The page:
General Interest

Energy Map

One doesn't have to look far to find social entrepreneurs working on a range of projects, including crowdsourcing new technological innovation and creating web-based tools to improve the delivery of public services. The Energy Map initiative was designed to pioneer methods to bring affordable renewable energy to the 1.5 billion people around the world that don't have access to these resources. The project was started by the Center for Science, Technology, and Society at Santa Clara University and the Ayllu Initiative. The materials on the site include the energy map, and sections that include "Technologies" and "Business Models". First-time visitors should check out the introductory video on the homepage that will help them learn how to use and interpret the map. The map gives users the ability to track and locate where different energy projects are underway and they can also use the map to see where the energy needs are most dire. Moving along, the "Technologies" area gives a bit of background about the new and interesting energy sources that may be most effective in providing energy access in the developing world. Finally, the "Business Models" area provides a rigorous look at different aspects of those businesses involved in these enterprises, such as affordability, financing, and scaling. [KMG]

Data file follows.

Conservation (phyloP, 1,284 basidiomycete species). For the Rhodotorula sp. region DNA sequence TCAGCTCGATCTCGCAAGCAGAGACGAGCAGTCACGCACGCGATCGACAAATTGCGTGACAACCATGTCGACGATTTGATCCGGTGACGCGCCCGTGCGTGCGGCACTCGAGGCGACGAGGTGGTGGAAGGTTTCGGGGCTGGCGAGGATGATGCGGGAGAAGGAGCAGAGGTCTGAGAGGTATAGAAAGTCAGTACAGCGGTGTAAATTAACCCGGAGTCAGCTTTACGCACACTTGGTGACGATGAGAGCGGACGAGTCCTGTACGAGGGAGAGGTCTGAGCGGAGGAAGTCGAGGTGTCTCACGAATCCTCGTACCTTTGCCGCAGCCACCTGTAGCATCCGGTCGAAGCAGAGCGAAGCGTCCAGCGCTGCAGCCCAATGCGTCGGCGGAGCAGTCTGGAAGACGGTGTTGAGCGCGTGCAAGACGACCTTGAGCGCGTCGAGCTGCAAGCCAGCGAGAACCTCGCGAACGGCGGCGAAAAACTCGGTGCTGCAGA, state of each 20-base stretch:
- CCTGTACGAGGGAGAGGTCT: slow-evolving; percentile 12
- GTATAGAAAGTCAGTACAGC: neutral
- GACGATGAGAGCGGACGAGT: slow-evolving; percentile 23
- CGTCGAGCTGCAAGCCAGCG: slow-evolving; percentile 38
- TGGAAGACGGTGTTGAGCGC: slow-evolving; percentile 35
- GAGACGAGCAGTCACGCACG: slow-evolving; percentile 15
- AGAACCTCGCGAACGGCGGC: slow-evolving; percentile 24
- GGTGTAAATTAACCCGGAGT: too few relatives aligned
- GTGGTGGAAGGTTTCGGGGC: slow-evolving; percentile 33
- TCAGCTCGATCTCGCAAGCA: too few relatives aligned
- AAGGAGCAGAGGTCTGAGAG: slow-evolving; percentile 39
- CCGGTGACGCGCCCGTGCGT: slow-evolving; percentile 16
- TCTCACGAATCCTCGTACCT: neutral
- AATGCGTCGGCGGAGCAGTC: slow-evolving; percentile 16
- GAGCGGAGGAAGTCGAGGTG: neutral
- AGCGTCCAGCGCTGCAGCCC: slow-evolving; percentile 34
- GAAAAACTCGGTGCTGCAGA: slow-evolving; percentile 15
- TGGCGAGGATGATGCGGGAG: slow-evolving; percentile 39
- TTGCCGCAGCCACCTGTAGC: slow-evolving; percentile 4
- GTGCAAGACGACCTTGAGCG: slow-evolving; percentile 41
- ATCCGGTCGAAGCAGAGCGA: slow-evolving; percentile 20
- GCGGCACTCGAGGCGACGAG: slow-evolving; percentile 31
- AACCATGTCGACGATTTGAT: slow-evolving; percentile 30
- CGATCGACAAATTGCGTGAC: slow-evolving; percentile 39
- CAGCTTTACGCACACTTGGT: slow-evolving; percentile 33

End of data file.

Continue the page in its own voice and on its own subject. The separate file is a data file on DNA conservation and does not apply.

Molecular Medicine Webcasts

Over the past few years, the Molecular Medicine Program at the University of Washington has featured a wide range of speakers at their seminars, public lectures, and special courses. Fortunately for the general public, many of these programs were recorded, and they are available right here. Visitors will find over twenty different talks on their website, and others will continue to be added in the future. There's no search engine here, but visitors can scroll through to find talks that might interest them. Some of the more compelling offerings here include lectures like "The Brain, Electrical Signaling and Epilepsy", "Malaria: Hot Times for a Bad Disease", and "Obesity: The Plague of the 21st Century". [KMG]